Mayor declares 'Dee Slater Day' for Laurel Dunkin' Donuts employee

Dee Slater is a Laurel icon at the Route 1 Dunkin’ Donuts, where she’s welcomed customers with smiles and laughter for the past 38 years.

Wednesday morning was just another workday, Slater said, but with an added bonus as Laurel Mayor Craig Moe stopped by to declare Sept. 13, 2017 “Dee Slater Day” to honor the Baltimore resident for her decades of dedication to her job.

Dunkin’ staff and customers huddled around Slater, while the franchise’s signature-colored orange and pink balloons bobbled to celebrate the special occasion.

Slater said she was “so thankful” to the city, staff and customers.

“Oh boy! God is so wonderful,” Slater said. “The customers are so good to me. I love them all so much. That’s what it’s all about: loving each other.”

According to the mayor’s office, the city recognizes individuals, like Slater, as well as businesses that make positive contributions to Laurel and its residents.

Slater, who grew up on her family’s tobacco farm in Calvert County’s Lusby, said she’s spent nearly 40 years driving her 40-minute commute from Baltimore to the Laurel Dunkin’ Donuts, where she works the weekday morning shift from 4:30 to 10:30 a.m. Prior to that, Slater worked at a garden apartment development in Laurel, cleaned houses and held a job at a sandwich shop in Northwest Washington.

When she isn’t working, Slater said she is side-by-side with her husband, James, who is continuing his battle with leukemia. A retired federal worker, he undergoes chemotherapy five days a week once a month as well as blood transfusions every month.

“We’ve been married almost 40 years and we take the good and the bad,” Slater said. “The only thing I’m bringing is my love and spreading the word and having faith; believe in the Lord and everything will work out.”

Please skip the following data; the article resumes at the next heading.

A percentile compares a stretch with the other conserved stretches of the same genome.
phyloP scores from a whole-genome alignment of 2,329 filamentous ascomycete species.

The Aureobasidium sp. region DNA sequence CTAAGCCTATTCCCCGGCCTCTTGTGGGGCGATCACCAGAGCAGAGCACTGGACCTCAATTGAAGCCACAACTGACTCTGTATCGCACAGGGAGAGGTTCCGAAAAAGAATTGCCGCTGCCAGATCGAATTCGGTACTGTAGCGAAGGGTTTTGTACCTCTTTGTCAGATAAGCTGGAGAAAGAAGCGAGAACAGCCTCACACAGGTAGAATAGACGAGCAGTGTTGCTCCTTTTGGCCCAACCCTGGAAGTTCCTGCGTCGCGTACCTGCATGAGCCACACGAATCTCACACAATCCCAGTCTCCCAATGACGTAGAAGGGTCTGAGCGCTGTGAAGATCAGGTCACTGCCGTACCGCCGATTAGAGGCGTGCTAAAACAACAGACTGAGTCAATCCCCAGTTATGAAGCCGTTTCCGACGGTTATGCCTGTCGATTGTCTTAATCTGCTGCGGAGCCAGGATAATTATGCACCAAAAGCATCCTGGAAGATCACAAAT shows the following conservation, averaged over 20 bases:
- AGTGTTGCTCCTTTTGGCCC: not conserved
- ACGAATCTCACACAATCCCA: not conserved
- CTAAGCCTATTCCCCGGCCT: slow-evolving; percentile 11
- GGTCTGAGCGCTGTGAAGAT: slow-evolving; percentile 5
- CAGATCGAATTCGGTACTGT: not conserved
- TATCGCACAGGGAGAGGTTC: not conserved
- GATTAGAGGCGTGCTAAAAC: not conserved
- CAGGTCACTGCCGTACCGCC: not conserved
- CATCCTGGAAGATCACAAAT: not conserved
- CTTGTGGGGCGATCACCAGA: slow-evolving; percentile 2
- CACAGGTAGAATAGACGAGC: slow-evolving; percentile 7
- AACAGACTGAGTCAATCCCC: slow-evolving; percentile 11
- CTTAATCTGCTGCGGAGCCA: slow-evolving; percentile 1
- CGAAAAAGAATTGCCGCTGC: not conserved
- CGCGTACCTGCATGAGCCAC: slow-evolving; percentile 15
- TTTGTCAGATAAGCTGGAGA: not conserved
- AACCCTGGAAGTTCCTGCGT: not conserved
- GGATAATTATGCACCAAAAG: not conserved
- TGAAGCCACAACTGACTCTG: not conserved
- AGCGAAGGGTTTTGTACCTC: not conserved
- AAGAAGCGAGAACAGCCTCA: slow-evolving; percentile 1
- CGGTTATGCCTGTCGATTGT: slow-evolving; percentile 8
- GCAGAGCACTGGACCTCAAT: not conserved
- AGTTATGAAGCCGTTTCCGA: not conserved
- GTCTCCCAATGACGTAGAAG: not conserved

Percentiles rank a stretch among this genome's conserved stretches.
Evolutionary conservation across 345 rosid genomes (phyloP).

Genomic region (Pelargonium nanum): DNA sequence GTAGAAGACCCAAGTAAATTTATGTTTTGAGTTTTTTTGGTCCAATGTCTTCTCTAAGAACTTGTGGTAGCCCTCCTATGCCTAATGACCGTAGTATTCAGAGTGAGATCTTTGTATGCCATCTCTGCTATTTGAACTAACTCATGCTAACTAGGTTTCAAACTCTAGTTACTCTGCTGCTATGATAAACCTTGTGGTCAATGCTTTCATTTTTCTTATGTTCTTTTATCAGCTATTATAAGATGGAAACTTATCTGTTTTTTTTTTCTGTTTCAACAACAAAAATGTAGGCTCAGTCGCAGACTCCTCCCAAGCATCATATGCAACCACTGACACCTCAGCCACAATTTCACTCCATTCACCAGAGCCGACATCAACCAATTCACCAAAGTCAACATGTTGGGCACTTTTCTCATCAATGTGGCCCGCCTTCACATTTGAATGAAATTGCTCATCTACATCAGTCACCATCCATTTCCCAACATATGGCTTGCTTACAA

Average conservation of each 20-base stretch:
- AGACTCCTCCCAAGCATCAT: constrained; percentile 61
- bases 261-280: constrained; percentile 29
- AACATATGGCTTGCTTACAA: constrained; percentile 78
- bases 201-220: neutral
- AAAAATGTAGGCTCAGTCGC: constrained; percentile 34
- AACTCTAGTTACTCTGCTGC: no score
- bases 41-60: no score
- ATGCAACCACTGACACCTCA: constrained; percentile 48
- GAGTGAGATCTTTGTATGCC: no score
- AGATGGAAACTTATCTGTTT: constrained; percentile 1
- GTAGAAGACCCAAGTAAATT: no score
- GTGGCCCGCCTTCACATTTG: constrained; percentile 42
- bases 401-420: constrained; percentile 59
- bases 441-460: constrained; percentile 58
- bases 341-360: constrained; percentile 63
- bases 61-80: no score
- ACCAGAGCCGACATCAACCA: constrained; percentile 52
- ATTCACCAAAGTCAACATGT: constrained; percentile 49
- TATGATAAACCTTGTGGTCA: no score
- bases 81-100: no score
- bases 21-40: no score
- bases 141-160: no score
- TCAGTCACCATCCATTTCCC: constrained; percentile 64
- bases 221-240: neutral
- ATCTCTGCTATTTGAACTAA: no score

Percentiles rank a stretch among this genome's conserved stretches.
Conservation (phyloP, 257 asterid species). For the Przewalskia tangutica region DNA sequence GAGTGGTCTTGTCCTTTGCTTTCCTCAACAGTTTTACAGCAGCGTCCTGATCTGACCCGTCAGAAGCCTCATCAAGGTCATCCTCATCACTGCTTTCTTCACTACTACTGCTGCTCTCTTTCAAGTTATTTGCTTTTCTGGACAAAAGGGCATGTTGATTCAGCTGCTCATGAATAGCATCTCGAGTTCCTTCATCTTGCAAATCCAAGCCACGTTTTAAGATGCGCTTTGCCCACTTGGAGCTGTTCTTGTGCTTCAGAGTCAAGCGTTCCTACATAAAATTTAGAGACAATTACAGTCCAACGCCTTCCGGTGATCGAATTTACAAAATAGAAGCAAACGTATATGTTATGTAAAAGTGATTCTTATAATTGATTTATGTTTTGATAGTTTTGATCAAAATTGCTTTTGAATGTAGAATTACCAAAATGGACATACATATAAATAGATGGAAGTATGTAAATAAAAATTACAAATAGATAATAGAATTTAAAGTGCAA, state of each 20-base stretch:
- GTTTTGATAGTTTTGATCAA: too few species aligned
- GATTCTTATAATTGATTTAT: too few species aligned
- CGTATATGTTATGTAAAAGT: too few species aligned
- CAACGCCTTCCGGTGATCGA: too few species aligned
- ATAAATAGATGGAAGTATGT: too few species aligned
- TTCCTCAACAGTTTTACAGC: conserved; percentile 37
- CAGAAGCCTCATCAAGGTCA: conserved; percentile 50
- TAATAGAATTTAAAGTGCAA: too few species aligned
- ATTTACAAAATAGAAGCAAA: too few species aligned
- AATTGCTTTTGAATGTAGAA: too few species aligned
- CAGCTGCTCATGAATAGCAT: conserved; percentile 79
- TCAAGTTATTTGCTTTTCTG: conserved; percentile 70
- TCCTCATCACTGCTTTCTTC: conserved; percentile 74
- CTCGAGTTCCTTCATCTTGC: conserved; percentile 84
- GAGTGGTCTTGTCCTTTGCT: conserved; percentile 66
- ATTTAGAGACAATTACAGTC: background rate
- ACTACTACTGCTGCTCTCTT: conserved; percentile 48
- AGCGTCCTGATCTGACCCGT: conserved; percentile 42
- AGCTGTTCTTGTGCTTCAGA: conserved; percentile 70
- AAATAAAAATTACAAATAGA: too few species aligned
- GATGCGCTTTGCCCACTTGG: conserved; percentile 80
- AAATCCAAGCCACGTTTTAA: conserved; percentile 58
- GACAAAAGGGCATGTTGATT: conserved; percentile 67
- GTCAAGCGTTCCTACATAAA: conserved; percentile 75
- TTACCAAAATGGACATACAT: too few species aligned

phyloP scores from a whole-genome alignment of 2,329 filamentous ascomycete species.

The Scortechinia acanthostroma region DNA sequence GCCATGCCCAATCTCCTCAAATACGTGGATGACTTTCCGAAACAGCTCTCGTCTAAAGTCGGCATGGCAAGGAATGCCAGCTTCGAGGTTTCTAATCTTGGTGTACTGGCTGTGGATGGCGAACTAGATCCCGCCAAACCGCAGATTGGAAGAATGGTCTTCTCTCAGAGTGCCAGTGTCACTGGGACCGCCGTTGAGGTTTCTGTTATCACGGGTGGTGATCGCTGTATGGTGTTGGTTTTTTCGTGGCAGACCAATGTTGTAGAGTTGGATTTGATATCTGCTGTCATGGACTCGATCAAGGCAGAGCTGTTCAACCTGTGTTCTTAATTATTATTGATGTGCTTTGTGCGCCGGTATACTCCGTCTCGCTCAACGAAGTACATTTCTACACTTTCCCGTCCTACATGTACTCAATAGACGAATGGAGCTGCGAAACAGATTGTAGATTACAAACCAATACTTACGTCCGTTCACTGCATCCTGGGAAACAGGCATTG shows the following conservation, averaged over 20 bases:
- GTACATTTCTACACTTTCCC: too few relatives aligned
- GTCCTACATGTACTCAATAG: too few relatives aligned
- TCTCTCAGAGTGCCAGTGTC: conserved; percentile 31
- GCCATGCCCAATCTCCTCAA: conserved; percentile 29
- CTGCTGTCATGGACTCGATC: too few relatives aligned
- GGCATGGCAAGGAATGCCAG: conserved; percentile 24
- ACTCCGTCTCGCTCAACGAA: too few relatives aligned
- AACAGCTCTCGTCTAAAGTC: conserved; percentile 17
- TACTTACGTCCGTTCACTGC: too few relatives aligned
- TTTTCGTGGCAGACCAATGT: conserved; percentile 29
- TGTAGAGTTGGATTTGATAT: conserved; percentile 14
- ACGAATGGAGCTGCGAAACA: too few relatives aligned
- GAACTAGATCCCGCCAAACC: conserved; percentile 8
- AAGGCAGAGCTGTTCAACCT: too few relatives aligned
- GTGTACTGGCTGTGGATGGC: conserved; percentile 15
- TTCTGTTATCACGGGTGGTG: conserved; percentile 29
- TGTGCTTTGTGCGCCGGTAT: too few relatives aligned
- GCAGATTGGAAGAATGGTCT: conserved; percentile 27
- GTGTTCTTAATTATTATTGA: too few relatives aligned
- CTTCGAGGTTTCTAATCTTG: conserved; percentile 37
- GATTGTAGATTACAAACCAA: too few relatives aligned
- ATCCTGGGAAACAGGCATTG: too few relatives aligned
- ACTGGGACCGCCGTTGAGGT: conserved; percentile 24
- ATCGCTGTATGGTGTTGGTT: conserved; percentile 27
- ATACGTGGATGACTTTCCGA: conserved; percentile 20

Customers say Slater has a knack for offering flourishing and energetic conversation when it comes to greeting and serving them.

Marie Quillin, of Laurel, said she and her children have stopped by the Dunkin’ Donuts many times over the years and gotten to know Slater. Quillin described Slater as “dependable, boisterous, funny and polite.”

“She’s been a fixture at Dunkin’ Donuts for years,” Quillin said. “She knows my order — a cold brew and a sesame bagel — but she will mention it if she hasn’t seen me in awhile. I do see her know plenty of people’s orders.”

Quillen said it was “wonderful” for the mayor to recognize Slater’s hard work, Quillin said.

Fulton resident Dan Clifford said he used to be a frequent customer at the coffee shop, where he went every weekday morning for “a large black and two donuts” on his commute to Washington, D.C. A former Laurel resident, Clifford said he tries to stop by every now and then to see if she remembers his order.

Clifford said Slater is “half drill sergeant, half fairy godmother.”

“I’m confident she’d snap right at me and say, ‘What are your two donuts?’” he said. “She greets every customer with a perfect mix of warmth balanced by a no-nonsense, ‘What are you having, baby?’ If the staff there isn’t moving quickly enough, she’ll offer a quick admonishment to them and smile at you like a wise sage. It’s really quite disarming.”

Ketan Bhalani, the location’s franchisee, said Slater “definitely deserves” the recognition. She is a big reason why people stop at the location to start their day, he said.

“She puts out so much positive energy and gets people’s days going,” Bhalani said. “Her enthusiasm and attitude is infectious and she takes ownership of the restaurant. She makes sure every customer is taken care of and every employee is trained well; things that may go beyond the scope of her job.”

Slater said she thanks God for blessing her life with good people, including her customers.

“I wish I could sit down and work a computer, but I don’t do it because God didn’t give me that talent,” she said. “He gave me the talent to take care of the people.”

So what will Slater do for Dee Slater Day?

“What is there to do besides thank God I’m alive and go home to take care of my husband. Party days are gone,” she said, laughing. “I just want to do the right thing, take care of my husband, my family and the customers. I want to give as much love as I can give them. I want to give love all over the world, not just here.”

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